In the early 20th century, not a few missionaries believed that Buddhism in Thailand was a religion in decline that would soon crumble under the superiority of Christianity and American culture. However, as the century wore on, it became evident that those predictions were entirely premature. Buddhism has shown incredible resilience in the face of the challenges of the modern world. Contrary to secularization theory which posits that as a society becomes more educated and developed, it also becomes more secular (as evidenced in Europe), religious beliefs and modern, scientific learning have long dwelt side by side in Thai society, with little evidence of the so-called “science vs. religion” divide that has wedged itself into the thinking of many Westerners. As recently as 1990, Thai researcher Suntaree Komin found no significant difference in religious attitudes among Thai people of varying educational levels. Her research showed that “the highly educated sought out fortune-telling as often as the uneducated” and “even Western-educated Thai Ph.D. scientists refused to fathom the scientific and religious conflict, and would behaviorally never forget to wear their charms and amulets when traveling.”
Do you think the Apostle Paul ever felt “stuck”? Did he ever feel frustrated at not being able to obey God’s call on his life because of external circumstances? If I found myself in his shoes, I might have.
This past year, a lot of people (including myself) have felt stuck and hindered by external circumstances, largely as a result of government restrictions in response to COVID-19. Plans have been frustrated and new plans were also frustrated, and then the most gingerly held and tentative plans were also frustrated. “Surely, by such-and-such a time, things should be getting back to normal” was in the thoughts and on the lips of many of us, but that confidence that it would only be a bit longer was continually upended.
But what does the train wreck of 2020 (and 2021?) have to do with the Apostle Paul?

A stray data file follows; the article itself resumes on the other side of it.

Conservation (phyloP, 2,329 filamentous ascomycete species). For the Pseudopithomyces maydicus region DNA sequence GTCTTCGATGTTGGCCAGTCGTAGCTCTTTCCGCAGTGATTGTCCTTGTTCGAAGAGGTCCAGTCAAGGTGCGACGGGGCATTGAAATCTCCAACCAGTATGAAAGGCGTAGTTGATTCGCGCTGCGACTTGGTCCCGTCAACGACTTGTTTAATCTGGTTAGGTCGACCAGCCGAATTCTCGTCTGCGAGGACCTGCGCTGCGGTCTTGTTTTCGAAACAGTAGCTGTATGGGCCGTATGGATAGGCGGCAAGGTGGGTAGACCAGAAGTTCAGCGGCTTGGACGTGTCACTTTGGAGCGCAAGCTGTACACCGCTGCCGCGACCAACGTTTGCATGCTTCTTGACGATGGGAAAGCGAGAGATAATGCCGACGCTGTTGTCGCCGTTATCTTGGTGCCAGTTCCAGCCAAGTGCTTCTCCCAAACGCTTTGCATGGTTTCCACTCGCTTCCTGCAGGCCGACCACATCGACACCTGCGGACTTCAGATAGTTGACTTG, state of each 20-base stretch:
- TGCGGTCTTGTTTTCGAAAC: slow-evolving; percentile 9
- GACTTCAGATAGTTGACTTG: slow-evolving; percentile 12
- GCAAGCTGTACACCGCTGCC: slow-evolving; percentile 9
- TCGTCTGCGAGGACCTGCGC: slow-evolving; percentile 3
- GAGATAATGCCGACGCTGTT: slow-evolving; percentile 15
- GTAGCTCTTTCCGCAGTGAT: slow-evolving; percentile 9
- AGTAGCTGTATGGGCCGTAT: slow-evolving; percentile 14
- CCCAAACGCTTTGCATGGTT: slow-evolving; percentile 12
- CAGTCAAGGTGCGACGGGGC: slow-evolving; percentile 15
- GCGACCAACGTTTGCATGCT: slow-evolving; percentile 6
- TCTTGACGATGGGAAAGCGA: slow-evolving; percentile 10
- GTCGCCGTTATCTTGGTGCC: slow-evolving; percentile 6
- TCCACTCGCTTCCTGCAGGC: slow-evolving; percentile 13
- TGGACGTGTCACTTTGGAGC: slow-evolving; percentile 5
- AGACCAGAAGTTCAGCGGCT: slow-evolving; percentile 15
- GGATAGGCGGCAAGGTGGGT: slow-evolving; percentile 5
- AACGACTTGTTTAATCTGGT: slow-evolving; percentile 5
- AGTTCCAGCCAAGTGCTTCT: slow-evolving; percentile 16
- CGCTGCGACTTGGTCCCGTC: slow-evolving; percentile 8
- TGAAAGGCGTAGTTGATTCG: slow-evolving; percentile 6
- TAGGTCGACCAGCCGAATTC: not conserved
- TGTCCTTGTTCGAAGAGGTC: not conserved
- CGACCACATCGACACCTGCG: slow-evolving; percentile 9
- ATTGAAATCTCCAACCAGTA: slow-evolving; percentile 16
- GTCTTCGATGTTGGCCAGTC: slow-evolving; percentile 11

This Christmas season, I’ve been thinking about the incarnation of Christ because of all the restrictions that we’ve lived under due to government responses to COVID-19. The Son of God came to the world in-the-flesh, in-person, but for much of this year many of us have been unable to see each other in person. Everyone has been doing the best they can given the circumstances, and there is much to be thankful for, including the miracle of digital communication that enables us to be “present” to some degree for one another. In messaging from the government, we’ve heard a lot about “essential” and “non-essential” activities, but many times “church” has been relegated to the “non-essential” list. For that reason, in this post I wanted to reflect briefly on why God thought it was essential to send His son in-person, in-the-flesh, for us and our salvation. Was the incarnation essential? How does the incarnation of Christ relate to the limited ability to gather with others in-person in the time of COVID-19?
"How can I get out of debt?," you may ask. Deep down, you know that debt is a financial bondage. It is a difficult task, admittedly, seeing that the debt may be massive. Yet, if we take baby steps, we will eventually get out of it.
How Much Debt Does the Average Person Have in the US?
The Lexington Law Firm wrote, “Average consumer debt per capita is approximately $12,687 (total consumer debt as of November 2019/total US population as of January 9, 2020). . . Average loans per student equal approximately $82,170 (total student loans in September 2019/total students enrolled in public or private universities in 2019).”
Forbes wrote in February 2020, “Student loan debt in 2020 is now about $1.56 trillion. The latest student loan debt statistics for 2020 show how serious the student loan debt crisis has become for borrowers across all demographics and age groups. There are 45 million borrowers who collectively owe nearly $1.6 trillion in student loan debt in the U.S. Student loan debt is now the second highest consumer debt category - behind only mortgage debt - and higher than both credit cards and auto loans.”